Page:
A constitution is framed with a view that it endures
the vicissitudes of time, for as long as human intelligence and
foresight can see, capable of meeting all situations and contingencies
as can be predicted. Each and every constitution must have such
basic qualities as would make it permanent. Such basic laws cease
to be basic if there are stresses and strains within it which in
time are bound to blow it to pieces.
To have the character and quality of permanence of
the will and judgment of the entire community a set of laws possessing
such character alone can evoke the emotional loyalty of this generation
to come. Such loyalty and emotion are its strongest buttress and
its impregnable defence. A document which depends on external forces
other than the will of the people will have no chance of popular
support when in jeopardy.
The present constitution lacks the basic strength
stated above viz, popular consensus enshrined in basic laws framed
by the peoples representatives entrusted with that mandate;
and this without reference to its other merits.
Besides, the present document is framed on a distrust
of popular will, whatever be the justification put forward for that.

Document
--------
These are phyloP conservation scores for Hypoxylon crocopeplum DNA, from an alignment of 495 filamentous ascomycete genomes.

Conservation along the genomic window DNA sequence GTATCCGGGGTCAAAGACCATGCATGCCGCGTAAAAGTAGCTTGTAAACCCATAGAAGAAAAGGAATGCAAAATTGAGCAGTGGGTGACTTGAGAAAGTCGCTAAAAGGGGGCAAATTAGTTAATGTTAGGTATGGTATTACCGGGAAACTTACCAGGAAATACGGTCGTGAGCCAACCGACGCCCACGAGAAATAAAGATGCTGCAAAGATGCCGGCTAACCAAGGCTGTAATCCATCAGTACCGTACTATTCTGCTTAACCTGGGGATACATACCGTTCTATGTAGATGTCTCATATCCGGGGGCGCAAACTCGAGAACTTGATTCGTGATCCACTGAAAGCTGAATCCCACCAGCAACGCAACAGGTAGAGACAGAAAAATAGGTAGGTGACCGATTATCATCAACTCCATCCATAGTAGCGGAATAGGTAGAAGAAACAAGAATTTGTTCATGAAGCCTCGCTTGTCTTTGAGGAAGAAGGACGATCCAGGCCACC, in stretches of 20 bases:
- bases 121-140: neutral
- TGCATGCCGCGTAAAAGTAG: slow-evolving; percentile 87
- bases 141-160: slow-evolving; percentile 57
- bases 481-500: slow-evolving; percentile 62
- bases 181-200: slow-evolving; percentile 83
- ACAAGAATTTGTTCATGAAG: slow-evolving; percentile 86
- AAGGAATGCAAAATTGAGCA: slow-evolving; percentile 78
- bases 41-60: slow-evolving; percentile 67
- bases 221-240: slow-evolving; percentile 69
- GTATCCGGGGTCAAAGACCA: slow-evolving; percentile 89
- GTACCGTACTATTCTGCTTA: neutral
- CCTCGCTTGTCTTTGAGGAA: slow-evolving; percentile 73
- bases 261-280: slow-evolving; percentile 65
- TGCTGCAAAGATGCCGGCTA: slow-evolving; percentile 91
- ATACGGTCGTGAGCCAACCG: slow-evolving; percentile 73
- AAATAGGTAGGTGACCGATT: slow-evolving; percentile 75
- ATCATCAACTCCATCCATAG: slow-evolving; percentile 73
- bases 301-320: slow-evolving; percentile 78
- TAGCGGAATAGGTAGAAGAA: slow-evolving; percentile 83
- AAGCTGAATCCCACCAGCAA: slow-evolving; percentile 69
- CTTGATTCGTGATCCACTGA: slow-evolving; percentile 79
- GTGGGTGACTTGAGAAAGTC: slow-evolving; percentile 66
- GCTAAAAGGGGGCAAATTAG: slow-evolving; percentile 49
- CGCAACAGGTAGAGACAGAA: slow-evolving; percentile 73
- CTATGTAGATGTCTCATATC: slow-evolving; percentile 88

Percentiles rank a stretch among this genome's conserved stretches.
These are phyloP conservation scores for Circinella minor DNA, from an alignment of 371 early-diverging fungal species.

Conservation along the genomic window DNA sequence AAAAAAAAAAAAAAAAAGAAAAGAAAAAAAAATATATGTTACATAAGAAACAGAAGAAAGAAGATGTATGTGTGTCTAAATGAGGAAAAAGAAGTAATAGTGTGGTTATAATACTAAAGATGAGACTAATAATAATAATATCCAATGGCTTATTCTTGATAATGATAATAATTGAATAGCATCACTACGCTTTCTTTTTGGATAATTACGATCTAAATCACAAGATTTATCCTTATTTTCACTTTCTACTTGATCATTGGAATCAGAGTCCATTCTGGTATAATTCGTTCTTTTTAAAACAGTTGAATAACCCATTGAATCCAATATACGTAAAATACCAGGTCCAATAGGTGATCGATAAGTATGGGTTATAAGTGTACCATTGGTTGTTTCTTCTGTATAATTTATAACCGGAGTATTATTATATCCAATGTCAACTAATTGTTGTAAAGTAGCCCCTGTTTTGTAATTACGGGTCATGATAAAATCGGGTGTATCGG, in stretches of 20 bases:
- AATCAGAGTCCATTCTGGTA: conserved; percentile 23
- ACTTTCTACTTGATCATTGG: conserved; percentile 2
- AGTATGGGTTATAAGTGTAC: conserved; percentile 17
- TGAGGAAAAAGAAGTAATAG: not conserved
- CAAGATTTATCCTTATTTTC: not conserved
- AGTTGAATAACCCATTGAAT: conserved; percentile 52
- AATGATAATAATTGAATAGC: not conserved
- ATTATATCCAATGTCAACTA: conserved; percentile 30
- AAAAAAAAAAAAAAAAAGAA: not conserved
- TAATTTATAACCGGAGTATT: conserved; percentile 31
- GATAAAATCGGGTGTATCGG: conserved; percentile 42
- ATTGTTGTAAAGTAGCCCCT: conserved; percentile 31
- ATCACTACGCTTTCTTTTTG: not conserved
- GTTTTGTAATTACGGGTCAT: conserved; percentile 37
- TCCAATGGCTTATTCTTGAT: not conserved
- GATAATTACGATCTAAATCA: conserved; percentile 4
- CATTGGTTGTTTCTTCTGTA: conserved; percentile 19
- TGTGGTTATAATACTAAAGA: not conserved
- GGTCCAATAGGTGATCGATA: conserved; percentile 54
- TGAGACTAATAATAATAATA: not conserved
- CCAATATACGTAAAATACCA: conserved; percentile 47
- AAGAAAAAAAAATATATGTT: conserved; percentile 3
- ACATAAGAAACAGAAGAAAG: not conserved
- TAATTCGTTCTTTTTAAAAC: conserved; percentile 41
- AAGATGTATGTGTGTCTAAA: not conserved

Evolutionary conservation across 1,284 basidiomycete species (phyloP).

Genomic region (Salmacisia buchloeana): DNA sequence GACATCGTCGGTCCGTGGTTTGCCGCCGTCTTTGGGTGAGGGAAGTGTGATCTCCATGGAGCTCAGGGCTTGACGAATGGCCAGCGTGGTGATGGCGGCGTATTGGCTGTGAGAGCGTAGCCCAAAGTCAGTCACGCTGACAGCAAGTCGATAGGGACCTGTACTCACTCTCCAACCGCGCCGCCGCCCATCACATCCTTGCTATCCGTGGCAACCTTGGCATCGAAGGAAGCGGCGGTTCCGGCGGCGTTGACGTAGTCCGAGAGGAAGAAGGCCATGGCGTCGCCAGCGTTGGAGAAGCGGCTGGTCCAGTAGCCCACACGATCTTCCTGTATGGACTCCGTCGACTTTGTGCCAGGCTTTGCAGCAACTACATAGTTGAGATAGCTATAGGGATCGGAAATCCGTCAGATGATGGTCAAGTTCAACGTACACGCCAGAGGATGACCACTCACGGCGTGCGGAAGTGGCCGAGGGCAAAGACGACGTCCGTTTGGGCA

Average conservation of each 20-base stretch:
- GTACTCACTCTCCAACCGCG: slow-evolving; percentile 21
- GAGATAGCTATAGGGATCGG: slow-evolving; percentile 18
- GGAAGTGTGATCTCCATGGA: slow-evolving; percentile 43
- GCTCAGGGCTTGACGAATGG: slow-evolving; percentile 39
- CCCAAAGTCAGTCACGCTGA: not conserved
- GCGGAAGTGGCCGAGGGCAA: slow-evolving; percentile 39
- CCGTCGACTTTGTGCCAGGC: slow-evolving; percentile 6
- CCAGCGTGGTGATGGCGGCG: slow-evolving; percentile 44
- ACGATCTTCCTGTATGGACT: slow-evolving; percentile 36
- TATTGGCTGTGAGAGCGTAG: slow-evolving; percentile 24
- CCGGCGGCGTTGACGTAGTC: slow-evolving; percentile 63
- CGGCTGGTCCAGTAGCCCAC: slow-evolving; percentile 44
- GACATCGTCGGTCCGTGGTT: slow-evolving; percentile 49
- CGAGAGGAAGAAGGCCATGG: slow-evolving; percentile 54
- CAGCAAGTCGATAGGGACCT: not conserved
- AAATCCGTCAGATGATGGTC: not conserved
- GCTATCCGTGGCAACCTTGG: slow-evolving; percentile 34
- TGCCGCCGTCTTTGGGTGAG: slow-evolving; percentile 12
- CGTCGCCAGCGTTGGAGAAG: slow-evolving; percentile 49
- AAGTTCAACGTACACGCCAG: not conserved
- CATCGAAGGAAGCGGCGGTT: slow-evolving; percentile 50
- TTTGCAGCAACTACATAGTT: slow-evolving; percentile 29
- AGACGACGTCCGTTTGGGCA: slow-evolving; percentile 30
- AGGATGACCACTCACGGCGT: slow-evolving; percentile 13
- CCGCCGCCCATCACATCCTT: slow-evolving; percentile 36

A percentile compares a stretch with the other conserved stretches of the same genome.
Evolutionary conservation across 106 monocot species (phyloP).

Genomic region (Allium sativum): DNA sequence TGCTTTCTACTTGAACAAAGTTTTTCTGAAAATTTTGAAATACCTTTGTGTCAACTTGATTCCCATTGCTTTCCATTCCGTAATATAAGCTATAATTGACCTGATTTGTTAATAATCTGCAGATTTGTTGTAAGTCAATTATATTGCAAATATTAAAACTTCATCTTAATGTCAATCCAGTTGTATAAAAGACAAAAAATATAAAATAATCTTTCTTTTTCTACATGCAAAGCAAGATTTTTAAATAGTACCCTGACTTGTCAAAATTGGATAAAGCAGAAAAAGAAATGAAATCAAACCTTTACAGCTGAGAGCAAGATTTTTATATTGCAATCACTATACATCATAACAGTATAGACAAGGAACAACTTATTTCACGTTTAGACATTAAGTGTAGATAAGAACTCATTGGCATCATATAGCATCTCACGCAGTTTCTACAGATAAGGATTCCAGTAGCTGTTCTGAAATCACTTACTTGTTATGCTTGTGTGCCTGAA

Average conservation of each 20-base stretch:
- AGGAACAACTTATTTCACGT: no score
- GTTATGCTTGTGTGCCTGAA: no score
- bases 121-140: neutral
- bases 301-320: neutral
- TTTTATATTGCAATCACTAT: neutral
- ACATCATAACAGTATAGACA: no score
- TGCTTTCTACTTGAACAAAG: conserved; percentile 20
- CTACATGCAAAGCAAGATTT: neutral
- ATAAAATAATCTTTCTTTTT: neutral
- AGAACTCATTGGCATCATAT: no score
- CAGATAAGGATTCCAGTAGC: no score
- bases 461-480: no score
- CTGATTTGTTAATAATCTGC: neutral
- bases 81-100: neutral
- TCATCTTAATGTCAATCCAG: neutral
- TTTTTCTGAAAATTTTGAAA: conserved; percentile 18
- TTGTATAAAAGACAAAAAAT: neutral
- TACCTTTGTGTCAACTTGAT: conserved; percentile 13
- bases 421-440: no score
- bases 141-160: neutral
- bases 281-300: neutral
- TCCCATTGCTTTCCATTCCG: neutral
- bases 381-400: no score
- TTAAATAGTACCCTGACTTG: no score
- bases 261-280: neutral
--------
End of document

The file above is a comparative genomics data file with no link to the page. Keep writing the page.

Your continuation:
A body of 80 thousand electors have been provided for as the base
of the system in a population of more than 80 million.
The Assemblies created on the vote of these electors
have practically been given no power to decide anything. Nothing
can be done by these bodies unless the President agrees. Whereas
the President after the initial start, can rule without any agreement
of the Assembly both in the legislative and in the executive fields.
Experience of barely three weeks working have
already demonstrated that the present scheme is unworkable unless
it is radically remodeled and changed.
It is impossible to expect any genuine cooperation
between the Government and the Assemblies on the present basis.
The members will be tempted only to demonstrate their usefulness
by turning to acute and extreme critic of the Government as they
have neither any power of shaping directly the policy of the Government
nor its activities. The distrust will spread into the country rendering
Government more unpopular. Men of ability and independence will
hardly be attracted to join such Government and administration will